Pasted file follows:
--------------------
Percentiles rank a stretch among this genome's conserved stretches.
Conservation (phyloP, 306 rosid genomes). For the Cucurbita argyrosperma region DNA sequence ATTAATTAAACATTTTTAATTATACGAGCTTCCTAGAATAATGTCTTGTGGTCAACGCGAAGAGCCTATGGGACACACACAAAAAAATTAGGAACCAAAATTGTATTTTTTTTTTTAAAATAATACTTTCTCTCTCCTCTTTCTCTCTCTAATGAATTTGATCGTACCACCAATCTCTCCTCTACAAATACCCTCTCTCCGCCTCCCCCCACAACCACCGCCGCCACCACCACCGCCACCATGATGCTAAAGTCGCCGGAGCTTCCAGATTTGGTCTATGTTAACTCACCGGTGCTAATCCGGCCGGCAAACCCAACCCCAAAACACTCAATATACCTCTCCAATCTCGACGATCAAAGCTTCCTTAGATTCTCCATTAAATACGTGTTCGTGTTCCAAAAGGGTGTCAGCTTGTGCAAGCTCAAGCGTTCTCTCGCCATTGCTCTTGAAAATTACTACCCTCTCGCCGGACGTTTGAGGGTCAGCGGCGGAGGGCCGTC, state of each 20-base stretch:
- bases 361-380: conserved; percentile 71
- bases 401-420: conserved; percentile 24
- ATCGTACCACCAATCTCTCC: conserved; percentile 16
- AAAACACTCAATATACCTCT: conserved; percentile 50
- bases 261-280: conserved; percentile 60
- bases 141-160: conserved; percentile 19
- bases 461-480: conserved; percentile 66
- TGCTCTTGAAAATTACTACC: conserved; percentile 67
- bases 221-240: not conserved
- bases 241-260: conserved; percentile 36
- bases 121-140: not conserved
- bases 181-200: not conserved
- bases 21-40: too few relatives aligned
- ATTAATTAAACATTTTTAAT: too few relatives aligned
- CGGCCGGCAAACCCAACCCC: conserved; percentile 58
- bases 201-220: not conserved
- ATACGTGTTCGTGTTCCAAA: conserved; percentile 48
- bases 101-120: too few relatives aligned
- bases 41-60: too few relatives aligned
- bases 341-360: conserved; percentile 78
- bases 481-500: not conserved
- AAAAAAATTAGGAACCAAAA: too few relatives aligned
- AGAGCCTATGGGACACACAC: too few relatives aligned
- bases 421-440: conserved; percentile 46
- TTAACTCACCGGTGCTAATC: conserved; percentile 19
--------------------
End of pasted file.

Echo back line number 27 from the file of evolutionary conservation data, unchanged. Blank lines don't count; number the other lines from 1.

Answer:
- TTAACTCACCGGTGCTAATC: conserved; percentile 19